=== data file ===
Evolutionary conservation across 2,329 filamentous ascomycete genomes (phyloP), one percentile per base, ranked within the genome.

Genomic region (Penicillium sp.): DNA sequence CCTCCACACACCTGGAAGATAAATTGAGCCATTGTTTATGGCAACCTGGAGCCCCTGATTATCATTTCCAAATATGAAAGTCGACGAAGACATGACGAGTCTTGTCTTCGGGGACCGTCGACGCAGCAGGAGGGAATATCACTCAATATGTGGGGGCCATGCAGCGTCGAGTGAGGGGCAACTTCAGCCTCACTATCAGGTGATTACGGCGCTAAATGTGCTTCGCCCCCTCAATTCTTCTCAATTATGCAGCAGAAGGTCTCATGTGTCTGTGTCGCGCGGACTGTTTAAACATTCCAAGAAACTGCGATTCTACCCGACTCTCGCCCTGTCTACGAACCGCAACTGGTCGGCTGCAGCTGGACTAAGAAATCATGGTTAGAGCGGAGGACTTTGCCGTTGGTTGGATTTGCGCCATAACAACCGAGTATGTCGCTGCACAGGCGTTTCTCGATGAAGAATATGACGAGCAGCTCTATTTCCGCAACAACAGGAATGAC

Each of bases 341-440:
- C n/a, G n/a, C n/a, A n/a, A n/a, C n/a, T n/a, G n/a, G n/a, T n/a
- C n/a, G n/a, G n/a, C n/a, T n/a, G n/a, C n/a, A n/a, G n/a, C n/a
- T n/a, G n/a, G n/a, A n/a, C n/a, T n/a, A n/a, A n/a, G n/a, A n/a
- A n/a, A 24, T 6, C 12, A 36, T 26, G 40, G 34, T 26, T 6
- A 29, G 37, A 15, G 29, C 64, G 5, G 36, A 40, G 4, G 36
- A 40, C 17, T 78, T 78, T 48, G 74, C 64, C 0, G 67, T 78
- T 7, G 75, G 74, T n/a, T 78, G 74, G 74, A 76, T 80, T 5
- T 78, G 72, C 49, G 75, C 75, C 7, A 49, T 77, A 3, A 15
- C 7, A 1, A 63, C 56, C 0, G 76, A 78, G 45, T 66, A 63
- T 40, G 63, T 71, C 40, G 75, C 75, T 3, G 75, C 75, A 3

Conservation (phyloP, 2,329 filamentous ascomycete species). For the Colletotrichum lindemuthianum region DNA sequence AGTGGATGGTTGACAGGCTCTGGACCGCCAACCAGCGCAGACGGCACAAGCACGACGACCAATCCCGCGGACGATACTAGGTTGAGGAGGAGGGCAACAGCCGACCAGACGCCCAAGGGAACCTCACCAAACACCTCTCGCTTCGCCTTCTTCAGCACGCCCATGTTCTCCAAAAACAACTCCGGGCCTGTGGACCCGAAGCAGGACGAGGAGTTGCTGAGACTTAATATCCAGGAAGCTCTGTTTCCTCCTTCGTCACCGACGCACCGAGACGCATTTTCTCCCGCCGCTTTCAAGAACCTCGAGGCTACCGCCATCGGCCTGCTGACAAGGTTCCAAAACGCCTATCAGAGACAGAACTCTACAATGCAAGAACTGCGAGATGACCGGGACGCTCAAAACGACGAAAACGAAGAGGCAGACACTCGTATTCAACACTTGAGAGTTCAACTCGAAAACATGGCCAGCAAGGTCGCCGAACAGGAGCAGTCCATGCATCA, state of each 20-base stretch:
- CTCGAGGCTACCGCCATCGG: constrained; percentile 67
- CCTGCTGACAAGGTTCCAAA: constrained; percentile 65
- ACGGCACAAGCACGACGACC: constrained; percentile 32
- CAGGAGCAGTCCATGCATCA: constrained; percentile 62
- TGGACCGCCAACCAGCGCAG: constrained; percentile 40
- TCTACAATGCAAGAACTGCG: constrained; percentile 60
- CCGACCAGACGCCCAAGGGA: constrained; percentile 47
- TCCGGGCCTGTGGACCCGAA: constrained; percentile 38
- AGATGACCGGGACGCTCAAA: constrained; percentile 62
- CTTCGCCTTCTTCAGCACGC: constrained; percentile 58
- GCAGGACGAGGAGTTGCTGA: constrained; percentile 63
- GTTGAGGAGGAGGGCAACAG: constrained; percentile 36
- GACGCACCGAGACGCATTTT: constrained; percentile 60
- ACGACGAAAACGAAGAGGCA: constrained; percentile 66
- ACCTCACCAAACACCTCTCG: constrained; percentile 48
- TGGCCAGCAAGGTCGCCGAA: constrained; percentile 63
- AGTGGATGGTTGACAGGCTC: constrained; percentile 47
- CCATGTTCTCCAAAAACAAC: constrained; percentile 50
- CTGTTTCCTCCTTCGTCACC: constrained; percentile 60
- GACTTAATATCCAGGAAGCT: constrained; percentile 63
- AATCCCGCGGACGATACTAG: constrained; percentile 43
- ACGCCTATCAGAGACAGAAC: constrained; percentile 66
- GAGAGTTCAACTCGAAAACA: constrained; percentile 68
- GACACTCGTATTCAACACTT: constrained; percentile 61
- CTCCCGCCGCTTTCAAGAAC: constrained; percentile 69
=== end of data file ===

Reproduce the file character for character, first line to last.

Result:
Evolutionary conservation across 2,329 filamentous ascomycete genomes (phyloP), one percentile per base, ranked within the genome.

Genomic region (Penicillium sp.): DNA sequence CCTCCACACACCTGGAAGATAAATTGAGCCATTGTTTATGGCAACCTGGAGCCCCTGATTATCATTTCCAAATATGAAAGTCGACGAAGACATGACGAGTCTTGTCTTCGGGGACCGTCGACGCAGCAGGAGGGAATATCACTCAATATGTGGGGGCCATGCAGCGTCGAGTGAGGGGCAACTTCAGCCTCACTATCAGGTGATTACGGCGCTAAATGTGCTTCGCCCCCTCAATTCTTCTCAATTATGCAGCAGAAGGTCTCATGTGTCTGTGTCGCGCGGACTGTTTAAACATTCCAAGAAACTGCGATTCTACCCGACTCTCGCCCTGTCTACGAACCGCAACTGGTCGGCTGCAGCTGGACTAAGAAATCATGGTTAGAGCGGAGGACTTTGCCGTTGGTTGGATTTGCGCCATAACAACCGAGTATGTCGCTGCACAGGCGTTTCTCGATGAAGAATATGACGAGCAGCTCTATTTCCGCAACAACAGGAATGAC

Each of bases 341-440:
- C n/a, G n/a, C n/a, A n/a, A n/a, C n/a, T n/a, G n/a, G n/a, T n/a
- C n/a, G n/a, G n/a, C n/a, T n/a, G n/a, C n/a, A n/a, G n/a, C n/a
- T n/a, G n/a, G n/a, A n/a, C n/a, T n/a, A n/a, A n/a, G n/a, A n/a
- A n/a, A 24, T 6, C 12, A 36, T 26, G 40, G 34, T 26, T 6
- A 29, G 37, A 15, G 29, C 64, G 5, G 36, A 40, G 4, G 36
- A 40, C 17, T 78, T 78, T 48, G 74, C 64, C 0, G 67, T 78
- T 7, G 75, G 74, T n/a, T 78, G 74, G 74, A 76, T 80, T 5
- T 78, G 72, C 49, G 75, C 75, C 7, A 49, T 77, A 3, A 15
- C 7, A 1, A 63, C 56, C 0, G 76, A 78, G 45, T 66, A 63
- T 40, G 63, T 71, C 40, G 75, C 75, T 3, G 75, C 75, A 3

Conservation (phyloP, 2,329 filamentous ascomycete species). For the Colletotrichum lindemuthianum region DNA sequence AGTGGATGGTTGACAGGCTCTGGACCGCCAACCAGCGCAGACGGCACAAGCACGACGACCAATCCCGCGGACGATACTAGGTTGAGGAGGAGGGCAACAGCCGACCAGACGCCCAAGGGAACCTCACCAAACACCTCTCGCTTCGCCTTCTTCAGCACGCCCATGTTCTCCAAAAACAACTCCGGGCCTGTGGACCCGAAGCAGGACGAGGAGTTGCTGAGACTTAATATCCAGGAAGCTCTGTTTCCTCCTTCGTCACCGACGCACCGAGACGCATTTTCTCCCGCCGCTTTCAAGAACCTCGAGGCTACCGCCATCGGCCTGCTGACAAGGTTCCAAAACGCCTATCAGAGACAGAACTCTACAATGCAAGAACTGCGAGATGACCGGGACGCTCAAAACGACGAAAACGAAGAGGCAGACACTCGTATTCAACACTTGAGAGTTCAACTCGAAAACATGGCCAGCAAGGTCGCCGAACAGGAGCAGTCCATGCATCA, state of each 20-base stretch:
- CTCGAGGCTACCGCCATCGG: constrained; percentile 67
- CCTGCTGACAAGGTTCCAAA: constrained; percentile 65
- ACGGCACAAGCACGACGACC: constrained; percentile 32
- CAGGAGCAGTCCATGCATCA: constrained; percentile 62
- TGGACCGCCAACCAGCGCAG: constrained; percentile 40
- TCTACAATGCAAGAACTGCG: constrained; percentile 60
- CCGACCAGACGCCCAAGGGA: constrained; percentile 47
- TCCGGGCCTGTGGACCCGAA: constrained; percentile 38
- AGATGACCGGGACGCTCAAA: constrained; percentile 62
- CTTCGCCTTCTTCAGCACGC: constrained; percentile 58
- GCAGGACGAGGAGTTGCTGA: constrained; percentile 63
- GTTGAGGAGGAGGGCAACAG: constrained; percentile 36
- GACGCACCGAGACGCATTTT: constrained; percentile 60
- ACGACGAAAACGAAGAGGCA: constrained; percentile 66
- ACCTCACCAAACACCTCTCG: constrained; percentile 48
- TGGCCAGCAAGGTCGCCGAA: constrained; percentile 63
- AGTGGATGGTTGACAGGCTC: constrained; percentile 47
- CCATGTTCTCCAAAAACAAC: constrained; percentile 50
- CTGTTTCCTCCTTCGTCACC: constrained; percentile 60
- GACTTAATATCCAGGAAGCT: constrained; percentile 63
- AATCCCGCGGACGATACTAG: constrained; percentile 43
- ACGCCTATCAGAGACAGAAC: constrained; percentile 66
- GAGAGTTCAACTCGAAAACA: constrained; percentile 68
- GACACTCGTATTCAACACTT: constrained; percentile 61
- CTCCCGCCGCTTTCAAGAAC: constrained; percentile 69